Günzlhofen is a town near Fürstenfeldbruck on the Amper in Upper Bavaria, Germany, where the first Anabaptist congregation in the duchy of Bavaria came into existence, and which also produced the first Anabaptist martyrs in Bavarian territory. Here the noble family of Perwanger had its seat, living in an old castle, in which religious services were also probably held. Augustin von Perwanger, the head of the family, had had some disagreement with his pastor Georg Küttl, whom he had himself proposed for the position in 1508, when he wanted to appoint his own vicar in the subsidiary Hattenhofen, feeling entitled to do this as lord of the manor. When he found himself without the support of either the Duke of Bavaria or the Bishop of Freising, he published an account of the incident in an open letter of 16 pages. His congregation shared his view, thus strengthening his position. Later he withdrew from the Catholic Church.
About 1526 he joined the Anabaptists. It is very probable that he soon made contacts with their outstanding leaders, like Hans Denck, Balthasar Hubmaier, and Eitelhans Langenmantel, who came from this region, and that other members of his former parish joined him; for a considerable number of persons from the vicinity of his residence suffered and died for their faith in Munich and Augsburg. Georg Wagner of Emmering, who was at that time employed in the neighboring monastery of Fürstenfeld, and who died a martyr's death at the stake with admirable courage on 8 February 1527 at Munich, was probably one of these. A number of those captured on Easter morning in 1528 at the home of the sculptor Doucher were natives of villages near Günzlhofen. Many Anabaptists fled over the border from the neigh¬oring Jesenwang when the inquisitor Martin Pasensner went from village to village in the name of Duke William of Bavaria.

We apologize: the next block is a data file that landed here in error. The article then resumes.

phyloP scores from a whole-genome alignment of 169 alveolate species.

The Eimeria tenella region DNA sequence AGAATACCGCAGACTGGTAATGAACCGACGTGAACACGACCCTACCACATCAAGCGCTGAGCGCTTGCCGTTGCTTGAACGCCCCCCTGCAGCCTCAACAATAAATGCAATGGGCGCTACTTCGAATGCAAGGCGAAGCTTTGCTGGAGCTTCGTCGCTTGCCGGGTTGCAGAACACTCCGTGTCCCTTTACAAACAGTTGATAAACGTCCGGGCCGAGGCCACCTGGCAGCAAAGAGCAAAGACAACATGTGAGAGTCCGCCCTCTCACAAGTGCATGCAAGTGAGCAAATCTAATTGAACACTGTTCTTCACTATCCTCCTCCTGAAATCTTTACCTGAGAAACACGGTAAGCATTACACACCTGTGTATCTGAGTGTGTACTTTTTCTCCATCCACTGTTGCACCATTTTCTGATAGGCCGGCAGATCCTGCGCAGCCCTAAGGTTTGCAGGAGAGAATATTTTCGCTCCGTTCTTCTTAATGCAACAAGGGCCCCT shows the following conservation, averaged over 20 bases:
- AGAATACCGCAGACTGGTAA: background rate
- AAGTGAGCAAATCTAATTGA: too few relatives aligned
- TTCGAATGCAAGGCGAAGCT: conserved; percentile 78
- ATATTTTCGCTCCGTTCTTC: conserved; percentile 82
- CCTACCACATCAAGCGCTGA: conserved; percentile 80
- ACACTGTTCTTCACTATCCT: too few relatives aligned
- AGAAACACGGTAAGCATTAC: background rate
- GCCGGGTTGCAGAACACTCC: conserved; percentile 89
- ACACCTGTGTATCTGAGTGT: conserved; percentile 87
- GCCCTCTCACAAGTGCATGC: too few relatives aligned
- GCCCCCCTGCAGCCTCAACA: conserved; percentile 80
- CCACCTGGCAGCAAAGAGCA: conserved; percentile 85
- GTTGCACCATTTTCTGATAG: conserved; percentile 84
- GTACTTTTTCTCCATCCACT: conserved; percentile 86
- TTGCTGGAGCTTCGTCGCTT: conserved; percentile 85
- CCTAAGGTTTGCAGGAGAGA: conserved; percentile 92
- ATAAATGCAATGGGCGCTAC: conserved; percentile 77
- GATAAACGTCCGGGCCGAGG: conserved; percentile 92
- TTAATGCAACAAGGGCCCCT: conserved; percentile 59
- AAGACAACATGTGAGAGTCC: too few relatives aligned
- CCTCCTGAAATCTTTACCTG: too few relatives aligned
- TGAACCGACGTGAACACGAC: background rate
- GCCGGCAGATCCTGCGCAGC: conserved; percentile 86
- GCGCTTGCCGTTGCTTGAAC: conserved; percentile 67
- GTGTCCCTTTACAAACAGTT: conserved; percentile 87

At the end of December 1528 Augustin von Perwanger and his younger brother Christoph, who had also become an Anabaptist, were beheaded in Munich because they were members "of the terrible Lutheran heresy of Anabaptism," as a chronicle puts it, although they had recanted, and in spite of the intercession of friends. This deed put an abrupt end to the Anabaptist movement in Günzlhofen.
Hege, Christian and Christian Neff. Mennonitisches Lexikon, 4 vols. Frankfurt & Weierhof: Hege; Karlsruhe: Schneider, 1913-1967: v. II, 200.
Lehner-Burgstall, J. "Altbayerns Burgenkranz." Altheimatland 3 (Munich, 17 October 1926): 114. Here the village is erroneously called Günzelkofen.
Roth, Fr. Zur Geschichte des Marktes Brück an der Amper." Beiträge zur bayerischen Kirchengeschichte 22 (1916): 124, 125, 212.
 Cite This Article
Hege, Christian. "Günzlhofen (Freistaat Bayern, Germany)." Global Anabaptist Mennonite Encyclopedia Online. 1956. Web. 12 Feb 2016. http://gameo.org/index.php?title=G%C3%BCnzlhofen_(Freistaat_Bayern,_Germany)&oldid=95017.
Hege, Christian. (1956). Günzlhofen (Freistaat Bayern, Germany). Global Anabaptist Mennonite Encyclopedia Online. Retrieved 12 February 2016, from http://gameo.org/index.php?title=G%C3%BCnzlhofen_(Freistaat_Bayern,_Germany)&oldid=95017.
Herald Press website.
©1996-2016 by the Global Anabaptist Mennonite Encyclopedia Online. All rights reserved.